TWO seemingly disparate scientific disciplines have been drawn into each other’s orbits, set on a collision course. On one side is archaeology with its grimy earthiness, heavy with history and tradition; on the other is genetics, with its clinical brightness, brave and brash in its newness. Fusion can be difficult, but it can also create astonishing energy when it happens.
At the forefront of this merging is a new sequencing project called 1000 Ancient Genomes. Led by Pontus Skoglund at the Francis Crick Institute in London, it is the most ambitious ancient genomics project to date. The DNA it looks at will be completely sequenced, leaving no stone unturned, no stretch unread.
It is two decades since the human genome was first sequenced, and the pace of change in genetic technology in the intervening years has been breathtaking. Sequencing is now faster by several orders of magnitude – a human genome can now be deciphered in a day. And with DNA extracted from ancient bones, we are able to uncover the genetic secrets of our ancestors.
An ancient genome can reveal the sex of an individual and provide clues to their appearance. For example, the DNA of Cheddar Man, a 10,000-year-old skeleton found in Somerset, England, revealed that he was likely to have had quite dark skin and blue eyes – a combination that is rare today.
But the archaeogenetic revelations become even more fascinating when we start to compare genomes from different individuals, casting light on patterns of relatedness.
Recent analyses of individuals from Neolithic tombs in the UK and Ireland have revealed a daughter buried in the same tomb as her father, two brothers buried together, and a man whose parents were either siblings or parent and child. These findings help us to understand what society was like in these places 5000 years ago.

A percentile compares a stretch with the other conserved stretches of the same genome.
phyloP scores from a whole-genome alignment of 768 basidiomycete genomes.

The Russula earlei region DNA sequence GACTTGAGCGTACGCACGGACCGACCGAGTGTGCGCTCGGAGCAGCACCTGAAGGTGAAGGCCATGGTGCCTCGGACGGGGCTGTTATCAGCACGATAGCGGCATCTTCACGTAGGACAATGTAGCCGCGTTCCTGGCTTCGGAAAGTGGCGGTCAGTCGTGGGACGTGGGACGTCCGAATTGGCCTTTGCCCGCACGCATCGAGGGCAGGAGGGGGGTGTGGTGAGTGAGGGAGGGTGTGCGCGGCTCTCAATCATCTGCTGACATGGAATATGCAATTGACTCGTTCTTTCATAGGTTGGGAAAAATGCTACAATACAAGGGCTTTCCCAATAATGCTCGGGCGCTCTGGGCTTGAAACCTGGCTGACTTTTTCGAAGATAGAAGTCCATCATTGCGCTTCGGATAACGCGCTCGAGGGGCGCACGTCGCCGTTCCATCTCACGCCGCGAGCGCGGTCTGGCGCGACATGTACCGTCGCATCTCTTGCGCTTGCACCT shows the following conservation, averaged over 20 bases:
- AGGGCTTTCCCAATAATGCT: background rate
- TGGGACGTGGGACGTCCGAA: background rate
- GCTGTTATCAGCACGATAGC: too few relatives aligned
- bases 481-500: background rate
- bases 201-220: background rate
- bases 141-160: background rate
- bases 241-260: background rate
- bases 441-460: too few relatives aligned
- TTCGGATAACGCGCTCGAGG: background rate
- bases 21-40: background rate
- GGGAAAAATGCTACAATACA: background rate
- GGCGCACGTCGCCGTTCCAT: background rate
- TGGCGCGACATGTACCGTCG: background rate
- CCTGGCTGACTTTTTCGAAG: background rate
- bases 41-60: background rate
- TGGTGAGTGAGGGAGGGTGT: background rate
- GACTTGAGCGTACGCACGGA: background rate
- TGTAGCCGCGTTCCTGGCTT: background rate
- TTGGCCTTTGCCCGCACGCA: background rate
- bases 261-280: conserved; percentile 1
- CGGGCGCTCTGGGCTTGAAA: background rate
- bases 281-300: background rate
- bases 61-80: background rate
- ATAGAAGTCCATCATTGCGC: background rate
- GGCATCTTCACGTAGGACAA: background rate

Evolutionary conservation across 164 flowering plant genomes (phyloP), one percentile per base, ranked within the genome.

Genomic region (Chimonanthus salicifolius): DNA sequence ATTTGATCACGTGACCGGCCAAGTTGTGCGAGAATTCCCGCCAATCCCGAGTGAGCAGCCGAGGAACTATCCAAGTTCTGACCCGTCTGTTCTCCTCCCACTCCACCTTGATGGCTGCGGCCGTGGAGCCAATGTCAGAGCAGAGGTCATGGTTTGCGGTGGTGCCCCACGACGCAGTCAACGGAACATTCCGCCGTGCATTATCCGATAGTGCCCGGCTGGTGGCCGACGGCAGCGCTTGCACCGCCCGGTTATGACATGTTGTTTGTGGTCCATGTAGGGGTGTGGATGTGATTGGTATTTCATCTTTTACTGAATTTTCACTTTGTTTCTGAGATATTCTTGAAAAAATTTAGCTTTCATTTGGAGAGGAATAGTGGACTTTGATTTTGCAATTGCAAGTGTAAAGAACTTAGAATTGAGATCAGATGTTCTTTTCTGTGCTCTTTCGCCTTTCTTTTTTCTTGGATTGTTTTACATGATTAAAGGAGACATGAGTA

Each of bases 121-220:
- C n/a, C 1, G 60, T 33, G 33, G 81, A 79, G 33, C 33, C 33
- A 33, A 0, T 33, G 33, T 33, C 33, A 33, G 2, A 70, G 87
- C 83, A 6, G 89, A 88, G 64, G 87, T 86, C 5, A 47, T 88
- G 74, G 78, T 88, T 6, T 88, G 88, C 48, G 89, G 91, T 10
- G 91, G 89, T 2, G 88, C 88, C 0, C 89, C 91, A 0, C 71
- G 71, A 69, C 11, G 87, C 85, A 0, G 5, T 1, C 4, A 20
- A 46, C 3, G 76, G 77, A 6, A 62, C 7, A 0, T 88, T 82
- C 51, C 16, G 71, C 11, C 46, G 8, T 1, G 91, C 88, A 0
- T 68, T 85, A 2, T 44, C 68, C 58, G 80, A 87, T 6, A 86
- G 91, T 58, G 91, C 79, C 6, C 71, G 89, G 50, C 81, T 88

Wider studies can also shed light on population movements in the past. One recent revelation has been the changes that came with the appearance of the Beaker culture in Britain and Ireland, with genomic data showing a 90 per cent population turnover in the third millennium BC.
This information was met with consternation by some archaeologists. Did a mass of invaders sweep in and take over? Some headlines stoked that idea, suggesting that “Dutch hordes” had killed off the “Britons who started Stonehenge”.
The language we use is crucial. Archaeologists take “migration” to mean a very deliberate, large-scale movement of people: a forced relocation or a planned invasion. However, to geneticists, it simply means people moving and having children somewhere different. Such a migration could happen over many generations. Differences in concepts and definitions can lead to misunderstanding.
The lesson is that both fields must also heed their differences. “There has to be continuing dialogue,” says Tom Booth, who works on the 1000 Ancient Genomes project. “We may never agree on what terms to use, but we might at least understand each other’s perspective.”
If the potential of the fusion between archaeology and genetics is to be realised, both sides need to work on dismantling the language barrier between them – and to work out how to communicate these new ideas more publicly, without sparking inflammatory (and meaningless) headlines. Perhaps it will take a new generation of archaeogeneticists to successfully fuse the disciplines.
As Pooja Swali, who is also involved with the 1000 Ancient Genomes project, says: “I think you’d be struggling to find an archaeology course now that didn’t cover ancient DNA.”
Archaeogenetics is coming of age, and we can expect many more revelations in the years to come.
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